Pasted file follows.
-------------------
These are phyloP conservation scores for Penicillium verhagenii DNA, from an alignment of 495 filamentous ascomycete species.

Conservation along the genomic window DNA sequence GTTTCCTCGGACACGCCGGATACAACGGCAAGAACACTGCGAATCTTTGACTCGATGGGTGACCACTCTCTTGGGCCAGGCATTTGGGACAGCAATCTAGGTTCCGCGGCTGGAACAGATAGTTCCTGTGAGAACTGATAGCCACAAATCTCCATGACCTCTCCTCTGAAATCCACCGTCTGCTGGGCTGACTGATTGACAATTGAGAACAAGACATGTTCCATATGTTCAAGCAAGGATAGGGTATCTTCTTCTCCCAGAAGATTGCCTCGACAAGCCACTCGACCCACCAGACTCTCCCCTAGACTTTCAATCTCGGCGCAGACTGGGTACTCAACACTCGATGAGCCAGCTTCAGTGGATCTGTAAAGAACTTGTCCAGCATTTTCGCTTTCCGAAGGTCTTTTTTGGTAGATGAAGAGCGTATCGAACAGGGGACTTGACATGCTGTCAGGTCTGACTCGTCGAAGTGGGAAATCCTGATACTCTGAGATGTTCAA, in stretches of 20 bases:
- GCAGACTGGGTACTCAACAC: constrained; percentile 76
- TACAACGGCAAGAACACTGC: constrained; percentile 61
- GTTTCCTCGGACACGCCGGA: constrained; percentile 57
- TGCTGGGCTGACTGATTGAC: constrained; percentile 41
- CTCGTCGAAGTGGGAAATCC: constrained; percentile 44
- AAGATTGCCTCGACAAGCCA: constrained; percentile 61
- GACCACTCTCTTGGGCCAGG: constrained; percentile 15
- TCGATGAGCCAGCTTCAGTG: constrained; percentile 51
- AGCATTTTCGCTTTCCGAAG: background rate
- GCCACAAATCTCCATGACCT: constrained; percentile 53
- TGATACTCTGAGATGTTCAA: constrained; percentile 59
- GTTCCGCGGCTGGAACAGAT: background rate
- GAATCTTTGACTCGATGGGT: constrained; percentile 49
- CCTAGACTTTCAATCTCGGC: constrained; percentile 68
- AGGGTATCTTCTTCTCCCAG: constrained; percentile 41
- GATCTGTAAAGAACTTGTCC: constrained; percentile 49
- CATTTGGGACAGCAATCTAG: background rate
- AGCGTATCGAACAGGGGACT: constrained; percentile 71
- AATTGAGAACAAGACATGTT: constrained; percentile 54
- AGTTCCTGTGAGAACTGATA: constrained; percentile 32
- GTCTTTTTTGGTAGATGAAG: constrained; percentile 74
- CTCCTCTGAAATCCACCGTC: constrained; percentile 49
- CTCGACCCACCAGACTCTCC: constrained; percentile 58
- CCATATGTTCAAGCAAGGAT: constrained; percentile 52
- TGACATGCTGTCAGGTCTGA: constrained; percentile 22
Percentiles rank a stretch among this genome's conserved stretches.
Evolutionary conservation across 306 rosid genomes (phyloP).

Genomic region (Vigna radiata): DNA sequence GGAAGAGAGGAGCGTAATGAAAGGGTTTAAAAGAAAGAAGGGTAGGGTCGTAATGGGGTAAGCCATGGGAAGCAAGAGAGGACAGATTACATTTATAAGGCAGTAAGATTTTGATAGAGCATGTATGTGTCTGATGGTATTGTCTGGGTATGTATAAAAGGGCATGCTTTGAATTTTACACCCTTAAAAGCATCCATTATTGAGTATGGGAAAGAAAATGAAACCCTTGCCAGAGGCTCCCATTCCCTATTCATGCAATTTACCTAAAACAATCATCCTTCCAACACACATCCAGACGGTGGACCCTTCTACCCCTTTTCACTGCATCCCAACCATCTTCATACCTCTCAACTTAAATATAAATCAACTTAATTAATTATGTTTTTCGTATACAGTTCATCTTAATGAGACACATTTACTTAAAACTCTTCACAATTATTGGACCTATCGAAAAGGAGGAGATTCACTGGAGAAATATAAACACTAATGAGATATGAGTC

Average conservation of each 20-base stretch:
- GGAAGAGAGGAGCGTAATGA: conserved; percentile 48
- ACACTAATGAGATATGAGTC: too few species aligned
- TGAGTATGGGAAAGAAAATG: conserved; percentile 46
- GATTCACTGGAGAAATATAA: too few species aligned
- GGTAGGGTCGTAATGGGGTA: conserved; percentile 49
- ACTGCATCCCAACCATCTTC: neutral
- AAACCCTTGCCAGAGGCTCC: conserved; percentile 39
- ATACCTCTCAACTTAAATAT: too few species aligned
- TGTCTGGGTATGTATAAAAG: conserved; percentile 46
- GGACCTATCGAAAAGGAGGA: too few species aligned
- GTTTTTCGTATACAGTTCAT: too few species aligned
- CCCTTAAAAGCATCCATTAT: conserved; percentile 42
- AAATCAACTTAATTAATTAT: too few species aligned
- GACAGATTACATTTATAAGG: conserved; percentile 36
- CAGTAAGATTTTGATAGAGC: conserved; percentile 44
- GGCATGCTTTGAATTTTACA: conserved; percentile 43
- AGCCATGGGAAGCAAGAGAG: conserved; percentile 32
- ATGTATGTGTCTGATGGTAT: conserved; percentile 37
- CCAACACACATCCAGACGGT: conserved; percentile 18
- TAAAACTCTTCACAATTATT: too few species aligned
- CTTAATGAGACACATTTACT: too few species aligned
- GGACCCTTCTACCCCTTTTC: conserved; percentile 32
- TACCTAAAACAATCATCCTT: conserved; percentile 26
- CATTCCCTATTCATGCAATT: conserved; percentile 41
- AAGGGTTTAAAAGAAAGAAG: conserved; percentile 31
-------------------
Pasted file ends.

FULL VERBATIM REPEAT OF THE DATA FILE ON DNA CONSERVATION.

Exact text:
These are phyloP conservation scores for Penicillium verhagenii DNA, from an alignment of 495 filamentous ascomycete species.

Conservation along the genomic window DNA sequence GTTTCCTCGGACACGCCGGATACAACGGCAAGAACACTGCGAATCTTTGACTCGATGGGTGACCACTCTCTTGGGCCAGGCATTTGGGACAGCAATCTAGGTTCCGCGGCTGGAACAGATAGTTCCTGTGAGAACTGATAGCCACAAATCTCCATGACCTCTCCTCTGAAATCCACCGTCTGCTGGGCTGACTGATTGACAATTGAGAACAAGACATGTTCCATATGTTCAAGCAAGGATAGGGTATCTTCTTCTCCCAGAAGATTGCCTCGACAAGCCACTCGACCCACCAGACTCTCCCCTAGACTTTCAATCTCGGCGCAGACTGGGTACTCAACACTCGATGAGCCAGCTTCAGTGGATCTGTAAAGAACTTGTCCAGCATTTTCGCTTTCCGAAGGTCTTTTTTGGTAGATGAAGAGCGTATCGAACAGGGGACTTGACATGCTGTCAGGTCTGACTCGTCGAAGTGGGAAATCCTGATACTCTGAGATGTTCAA, in stretches of 20 bases:
- GCAGACTGGGTACTCAACAC: constrained; percentile 76
- TACAACGGCAAGAACACTGC: constrained; percentile 61
- GTTTCCTCGGACACGCCGGA: constrained; percentile 57
- TGCTGGGCTGACTGATTGAC: constrained; percentile 41
- CTCGTCGAAGTGGGAAATCC: constrained; percentile 44
- AAGATTGCCTCGACAAGCCA: constrained; percentile 61
- GACCACTCTCTTGGGCCAGG: constrained; percentile 15
- TCGATGAGCCAGCTTCAGTG: constrained; percentile 51
- AGCATTTTCGCTTTCCGAAG: background rate
- GCCACAAATCTCCATGACCT: constrained; percentile 53
- TGATACTCTGAGATGTTCAA: constrained; percentile 59
- GTTCCGCGGCTGGAACAGAT: background rate
- GAATCTTTGACTCGATGGGT: constrained; percentile 49
- CCTAGACTTTCAATCTCGGC: constrained; percentile 68
- AGGGTATCTTCTTCTCCCAG: constrained; percentile 41
- GATCTGTAAAGAACTTGTCC: constrained; percentile 49
- CATTTGGGACAGCAATCTAG: background rate
- AGCGTATCGAACAGGGGACT: constrained; percentile 71
- AATTGAGAACAAGACATGTT: constrained; percentile 54
- AGTTCCTGTGAGAACTGATA: constrained; percentile 32
- GTCTTTTTTGGTAGATGAAG: constrained; percentile 74
- CTCCTCTGAAATCCACCGTC: constrained; percentile 49
- CTCGACCCACCAGACTCTCC: constrained; percentile 58
- CCATATGTTCAAGCAAGGAT: constrained; percentile 52
- TGACATGCTGTCAGGTCTGA: constrained; percentile 22
Percentiles rank a stretch among this genome's conserved stretches.
Evolutionary conservation across 306 rosid genomes (phyloP).

Genomic region (Vigna radiata): DNA sequence GGAAGAGAGGAGCGTAATGAAAGGGTTTAAAAGAAAGAAGGGTAGGGTCGTAATGGGGTAAGCCATGGGAAGCAAGAGAGGACAGATTACATTTATAAGGCAGTAAGATTTTGATAGAGCATGTATGTGTCTGATGGTATTGTCTGGGTATGTATAAAAGGGCATGCTTTGAATTTTACACCCTTAAAAGCATCCATTATTGAGTATGGGAAAGAAAATGAAACCCTTGCCAGAGGCTCCCATTCCCTATTCATGCAATTTACCTAAAACAATCATCCTTCCAACACACATCCAGACGGTGGACCCTTCTACCCCTTTTCACTGCATCCCAACCATCTTCATACCTCTCAACTTAAATATAAATCAACTTAATTAATTATGTTTTTCGTATACAGTTCATCTTAATGAGACACATTTACTTAAAACTCTTCACAATTATTGGACCTATCGAAAAGGAGGAGATTCACTGGAGAAATATAAACACTAATGAGATATGAGTC

Average conservation of each 20-base stretch:
- GGAAGAGAGGAGCGTAATGA: conserved; percentile 48
- ACACTAATGAGATATGAGTC: too few species aligned
- TGAGTATGGGAAAGAAAATG: conserved; percentile 46
- GATTCACTGGAGAAATATAA: too few species aligned
- GGTAGGGTCGTAATGGGGTA: conserved; percentile 49
- ACTGCATCCCAACCATCTTC: neutral
- AAACCCTTGCCAGAGGCTCC: conserved; percentile 39
- ATACCTCTCAACTTAAATAT: too few species aligned
- TGTCTGGGTATGTATAAAAG: conserved; percentile 46
- GGACCTATCGAAAAGGAGGA: too few species aligned
- GTTTTTCGTATACAGTTCAT: too few species aligned
- CCCTTAAAAGCATCCATTAT: conserved; percentile 42
- AAATCAACTTAATTAATTAT: too few species aligned
- GACAGATTACATTTATAAGG: conserved; percentile 36
- CAGTAAGATTTTGATAGAGC: conserved; percentile 44
- GGCATGCTTTGAATTTTACA: conserved; percentile 43
- AGCCATGGGAAGCAAGAGAG: conserved; percentile 32
- ATGTATGTGTCTGATGGTAT: conserved; percentile 37
- CCAACACACATCCAGACGGT: conserved; percentile 18
- TAAAACTCTTCACAATTATT: too few species aligned
- CTTAATGAGACACATTTACT: too few species aligned
- GGACCCTTCTACCCCTTTTC: conserved; percentile 32
- TACCTAAAACAATCATCCTT: conserved; percentile 26
- CATTCCCTATTCATGCAATT: conserved; percentile 41
- AAGGGTTTAAAAGAAAGAAG: conserved; percentile 31